Eureka is a wonderful feeling. It’s what people like Archimedes say after they have “found it”. It’s what follows “Aha Moments” of creative insight. These happen when people put together things that had not been together before and make those having those moments feel smarter and better about themselves. The strongest leaders and best communicators inspire others by creating the context for those others to have their own Aha moments. Thus the Aha behind leading Aha moments is that leaders help others have them for themselves.
According to Northwestern University’s Mark Jung-Beeman, Aha moments are marked by increased activity in the temporal, right lobe of the brain. This is the part that is “important for drawing distantly related information together, which is a key component of insight”. What Mark didn’t say, but is also true, is that this is both important and pleasurable. Important because insight is an important component of creativity which is required for major changes. Pleasurable because the experience makes us feel smarter.
Wheel of Fortune
The TV game show “Wheel of Fortune” does this particularly well. In this show, contestants spin a wheel to pick up prize money while they put letters on a board to fill in a word phrase. The key to the show’s success is that it is set up to give contestants a bias to keep spinning the wheel and collect more prize money even after they know the answer. The magic is that TV audience members will also have figured out the answer before the contestants announce their solution. This makes the audience members feel smart.
Gathering for Gardner
Martin Gardner did something similar for over a quarter of a century in his “recreational” mathematics columns for Scientific America. He would pose problems and give people time to solve them for themselves before printing the answers in later additions. As John Railing, the head of the Gathering 4 Gardner explained to me during several discussions at the most recent HATCH Experience, people loved Gardner’s columns because they enabled curiosity-driven “Aha moments”. This is why an initial get together over a long weekend in 1993 has evolved into a biennial gathering of problem solvers and magicians.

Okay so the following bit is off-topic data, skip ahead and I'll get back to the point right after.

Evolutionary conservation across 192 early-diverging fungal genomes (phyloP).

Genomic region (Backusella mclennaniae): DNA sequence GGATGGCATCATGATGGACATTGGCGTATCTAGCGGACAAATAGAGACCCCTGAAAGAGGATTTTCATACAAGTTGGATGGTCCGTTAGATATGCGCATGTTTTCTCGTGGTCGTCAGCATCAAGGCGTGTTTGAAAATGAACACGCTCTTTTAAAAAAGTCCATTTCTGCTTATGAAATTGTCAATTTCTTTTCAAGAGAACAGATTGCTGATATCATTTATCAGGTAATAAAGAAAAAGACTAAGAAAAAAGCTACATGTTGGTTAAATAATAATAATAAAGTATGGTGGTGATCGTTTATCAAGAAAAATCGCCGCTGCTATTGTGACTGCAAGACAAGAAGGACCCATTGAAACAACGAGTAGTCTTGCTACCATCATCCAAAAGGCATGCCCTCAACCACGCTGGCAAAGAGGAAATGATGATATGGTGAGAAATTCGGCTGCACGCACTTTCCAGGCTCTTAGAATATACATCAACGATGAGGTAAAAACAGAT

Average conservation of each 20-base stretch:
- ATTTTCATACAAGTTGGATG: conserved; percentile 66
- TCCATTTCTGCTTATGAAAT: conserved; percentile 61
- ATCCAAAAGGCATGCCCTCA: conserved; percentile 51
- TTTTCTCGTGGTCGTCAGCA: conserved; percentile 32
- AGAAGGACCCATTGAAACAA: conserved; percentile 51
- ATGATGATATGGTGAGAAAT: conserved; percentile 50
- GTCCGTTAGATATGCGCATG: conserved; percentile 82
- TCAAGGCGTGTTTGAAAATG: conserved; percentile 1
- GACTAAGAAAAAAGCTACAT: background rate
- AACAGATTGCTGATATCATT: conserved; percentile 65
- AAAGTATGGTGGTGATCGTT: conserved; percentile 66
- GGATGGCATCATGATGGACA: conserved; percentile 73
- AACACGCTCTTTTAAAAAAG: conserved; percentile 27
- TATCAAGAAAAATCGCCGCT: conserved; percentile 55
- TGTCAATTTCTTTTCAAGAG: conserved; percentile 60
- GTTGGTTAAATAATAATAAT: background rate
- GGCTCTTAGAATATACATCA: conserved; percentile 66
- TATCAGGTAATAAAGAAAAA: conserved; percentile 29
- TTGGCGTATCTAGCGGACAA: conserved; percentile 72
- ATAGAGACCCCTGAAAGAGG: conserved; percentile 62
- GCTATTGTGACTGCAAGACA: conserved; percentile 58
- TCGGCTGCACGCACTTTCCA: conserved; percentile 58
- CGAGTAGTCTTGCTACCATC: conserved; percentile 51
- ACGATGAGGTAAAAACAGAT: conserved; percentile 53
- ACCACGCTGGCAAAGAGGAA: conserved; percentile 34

As groups gather next week, literally around the world, to celebrate Gardner’s 100th birthday, the same things drive them: a fascination with sharing and solving puzzles, a realization that these activities are some of the best ways to reinforce the importance of STEM (Science, technology, engineering, mathematics) outside the classroom, an understanding of the joy of giving to get. These are gift exchanges. Those gathering bring puzzles to give to others. It’s about making others feel smart, not making others see how smart you are.
Aha Leadership Moments
Leadership is not about the leader, but rather the leader’s ability to inspire and enable others. Thus leadership Aha moments are not about the leader having the Aha, but enabling others to have their own Aha moments. Connecting this with the three levels of engagement suggests that getting people to:
- comply requires clarity of communication as you tell them what to do.
- contribute requires a different level of persuasion to help them understand why.
- commit requires them to have their own Aha moment about the importance of the cause.
So, if all you require is compliance (which is often the case), get clear on what you need. Communicate it clearly. Follow through to make sure your systems and processes enable what you’re trying to enable while minimizing unintended consequences.
If you need people to contribute, communicate with them directly so they can ask questions for understanding. They can’t contribute without understanding what you want and why it’s important.
If you want people to commit to the cause, it must be their cause, not your cause. This is not about sharing your eureka or Aha moment. This is about curating meetings, gatherings, experiences to bring together disparate ideas to disrupt the familiar and enable participants to have their own Aha moments. That’s the Aha behind leading Aha moments.
Click here for an overall executive summary of the New Leader’s Playbook and links to each of its individual articles on Forbes organized by category.